SAC Capital looks like it's going down
Few firms could survive the criminal charges the federal government may file this week.
Multiple news reports say federal prosecutors are preparing to file criminal charges against the fund, which will pretty much kill it. Investors have already been taking back their money and running for the hills, and an indictment isn't going to change that sentiment anytime soon.
There's a chance SAC's lawyers will get a settlement going, but it's not likely. Several employees have already been charged with criminal insider trading, and others could still face charges.
The one person who won't get taken down in a criminal case is Steven Cohen (pictured), the billionaire who leads the fund. After a long investigation, the most prosecutors could come up with is that he's a bad boss. They finally filed a civil action against him last week, accusing him of "failing to supervise" employees. He won't do any prison time.
SAC Capital already paid $616 million to settle insider-trading charges with the SEC without admitting any wrongdoing. While that effectively closed the civil portion of the case, the company now faces the criminal side.
Investors have already taken out about $5 billion from the fund since January, The New York Times reports.
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during the 80-s---national debt -less than 1 trillion- deregulate and prosperity will trickle down to all !----most especially the ones at the top that had their tax rates cut virtually in half since then!
2008---these companies are to big to fail-----our country must bail them out--national debt at 12 trillion
2013--quantative easing 3---national debt at 16 trillion- not counting 3 trillion on the feds books of funny money created out of thin air
ever notice that the biggest criminals rarely ever go to jail- but we all get to pay for their shennanigans?
"The one person who won't get taken down in a criminal case is Steven Cohen, the billionaire who leads the fund. After a long investigation, the most prosecutors could come up with is that he's a bad boss. They finally filed a civil action against him last week, accusing him of "failing to supervise" employees. He won't do any prison time. SAC Capital already paid $616 million to settle insider-trading charges with the SEC without admitting any wrongdoing. While that effectively closed the civil portion of the case, the company now faces the criminal side."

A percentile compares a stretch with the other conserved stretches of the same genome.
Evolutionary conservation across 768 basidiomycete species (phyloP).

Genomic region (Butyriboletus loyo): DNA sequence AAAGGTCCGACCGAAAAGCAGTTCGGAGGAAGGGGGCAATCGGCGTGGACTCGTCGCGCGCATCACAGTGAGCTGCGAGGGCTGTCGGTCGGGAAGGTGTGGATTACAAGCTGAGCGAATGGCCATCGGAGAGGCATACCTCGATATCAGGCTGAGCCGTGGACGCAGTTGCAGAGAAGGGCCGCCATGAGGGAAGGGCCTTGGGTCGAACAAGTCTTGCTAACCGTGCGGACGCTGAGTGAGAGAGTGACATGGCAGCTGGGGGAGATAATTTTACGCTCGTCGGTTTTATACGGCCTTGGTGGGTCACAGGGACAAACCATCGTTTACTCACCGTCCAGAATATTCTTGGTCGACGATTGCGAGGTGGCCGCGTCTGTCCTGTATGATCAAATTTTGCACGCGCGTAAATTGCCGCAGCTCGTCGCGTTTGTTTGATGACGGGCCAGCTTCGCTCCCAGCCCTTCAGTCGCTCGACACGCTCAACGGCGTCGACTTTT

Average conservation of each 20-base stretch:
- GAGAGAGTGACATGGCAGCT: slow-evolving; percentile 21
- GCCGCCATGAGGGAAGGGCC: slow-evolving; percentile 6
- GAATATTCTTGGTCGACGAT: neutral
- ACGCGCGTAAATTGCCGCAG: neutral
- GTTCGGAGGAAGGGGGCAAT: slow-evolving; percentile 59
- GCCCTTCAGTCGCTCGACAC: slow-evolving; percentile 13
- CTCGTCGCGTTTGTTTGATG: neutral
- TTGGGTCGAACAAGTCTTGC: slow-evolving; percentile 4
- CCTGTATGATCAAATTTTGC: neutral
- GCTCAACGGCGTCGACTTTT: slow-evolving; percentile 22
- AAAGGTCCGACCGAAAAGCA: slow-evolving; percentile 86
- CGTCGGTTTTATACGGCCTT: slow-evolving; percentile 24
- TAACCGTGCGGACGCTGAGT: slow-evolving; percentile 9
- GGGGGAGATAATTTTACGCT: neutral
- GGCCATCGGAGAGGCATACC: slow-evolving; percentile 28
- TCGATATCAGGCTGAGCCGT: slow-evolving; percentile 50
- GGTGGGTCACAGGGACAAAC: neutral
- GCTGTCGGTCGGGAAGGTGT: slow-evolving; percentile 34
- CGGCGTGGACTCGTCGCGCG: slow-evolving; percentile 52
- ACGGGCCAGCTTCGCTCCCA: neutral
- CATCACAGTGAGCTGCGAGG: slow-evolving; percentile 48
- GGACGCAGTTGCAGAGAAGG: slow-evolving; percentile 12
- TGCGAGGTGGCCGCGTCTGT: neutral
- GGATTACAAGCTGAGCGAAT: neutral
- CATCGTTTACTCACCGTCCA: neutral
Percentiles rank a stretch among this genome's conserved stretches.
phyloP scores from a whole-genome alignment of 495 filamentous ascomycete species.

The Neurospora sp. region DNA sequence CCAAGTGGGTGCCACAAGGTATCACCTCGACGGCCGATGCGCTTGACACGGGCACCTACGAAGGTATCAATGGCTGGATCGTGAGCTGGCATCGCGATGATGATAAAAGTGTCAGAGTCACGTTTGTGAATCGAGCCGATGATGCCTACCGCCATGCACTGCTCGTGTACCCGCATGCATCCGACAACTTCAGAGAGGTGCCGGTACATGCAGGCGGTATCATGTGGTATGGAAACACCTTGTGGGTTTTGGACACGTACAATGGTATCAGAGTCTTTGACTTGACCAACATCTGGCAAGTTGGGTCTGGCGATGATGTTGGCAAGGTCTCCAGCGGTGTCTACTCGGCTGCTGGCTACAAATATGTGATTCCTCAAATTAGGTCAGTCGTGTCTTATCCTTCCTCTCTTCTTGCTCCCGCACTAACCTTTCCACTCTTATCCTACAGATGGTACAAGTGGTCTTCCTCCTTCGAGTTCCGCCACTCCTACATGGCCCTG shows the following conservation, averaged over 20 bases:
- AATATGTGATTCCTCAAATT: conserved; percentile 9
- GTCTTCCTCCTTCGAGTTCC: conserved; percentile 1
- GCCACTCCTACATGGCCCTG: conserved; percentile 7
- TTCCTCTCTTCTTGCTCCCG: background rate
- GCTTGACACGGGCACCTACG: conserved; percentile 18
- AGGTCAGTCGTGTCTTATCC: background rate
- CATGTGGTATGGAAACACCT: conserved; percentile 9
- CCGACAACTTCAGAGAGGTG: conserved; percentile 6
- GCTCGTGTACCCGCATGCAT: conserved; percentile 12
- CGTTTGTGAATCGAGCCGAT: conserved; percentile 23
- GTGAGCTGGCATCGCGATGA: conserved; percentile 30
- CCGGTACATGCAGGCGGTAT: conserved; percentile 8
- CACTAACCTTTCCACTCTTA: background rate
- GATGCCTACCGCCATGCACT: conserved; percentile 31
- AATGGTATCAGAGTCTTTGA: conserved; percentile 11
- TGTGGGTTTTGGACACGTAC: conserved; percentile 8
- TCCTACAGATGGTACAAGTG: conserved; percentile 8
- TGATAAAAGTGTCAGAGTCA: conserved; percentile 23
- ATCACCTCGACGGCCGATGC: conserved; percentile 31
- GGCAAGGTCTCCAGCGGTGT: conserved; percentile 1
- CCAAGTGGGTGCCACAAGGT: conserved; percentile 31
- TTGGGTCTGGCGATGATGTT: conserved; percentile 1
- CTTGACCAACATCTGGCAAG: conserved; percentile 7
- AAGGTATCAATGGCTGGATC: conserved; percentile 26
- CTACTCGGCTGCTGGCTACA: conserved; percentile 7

Seems pretty simple to me. If crooks can operate without liability then there is no reason to allow ANY group operate at all. we got duped into deregulating banks, Fed them TARP and QE, let Phil Gramm slip his load of shitt Gramm Leach Bliley Act into other legislation at vote time and have endured the WORST financial tyranny and corruption in history. RUN Steve... don't expect to last long. You have no ability to act normal. You will stand out because you're a fool. It won't end well. You're too smart to have ethics, character and commonsense. Bully for you, idiot.
I guess it needs to happen, too many thieves in the den.....So take'em all down..
Plenty knew there major problems or miscues..
Sure a few hundred innocent may get screwed over, but at least they should know who did it to them.
And it appears it is the only way to get at Cohen.
I truly believe, the people at the top "would eat their own young" if they had to....
Maybe the young could do them first, and the SEC will get a helping also.
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[BRIEFING.COM] The stock market finished the Tuesday session on the defensive after spending the entire day in a steady retreat. The S&P 500 (-0.6%) posted its third consecutive decline, while the small-cap Russell 2000 (-0.9%) slipped behind the broader market during afternoon action.
Equity indices were pressured from the start following some overnight developments that weighed on sentiment. The market tried to overcome the early weakness, but could not stage a sustained rebound, ... More
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Bill Stiritz owns more than 5% of the company, and has experienced an estimated $145 million in paper losses on his investment.
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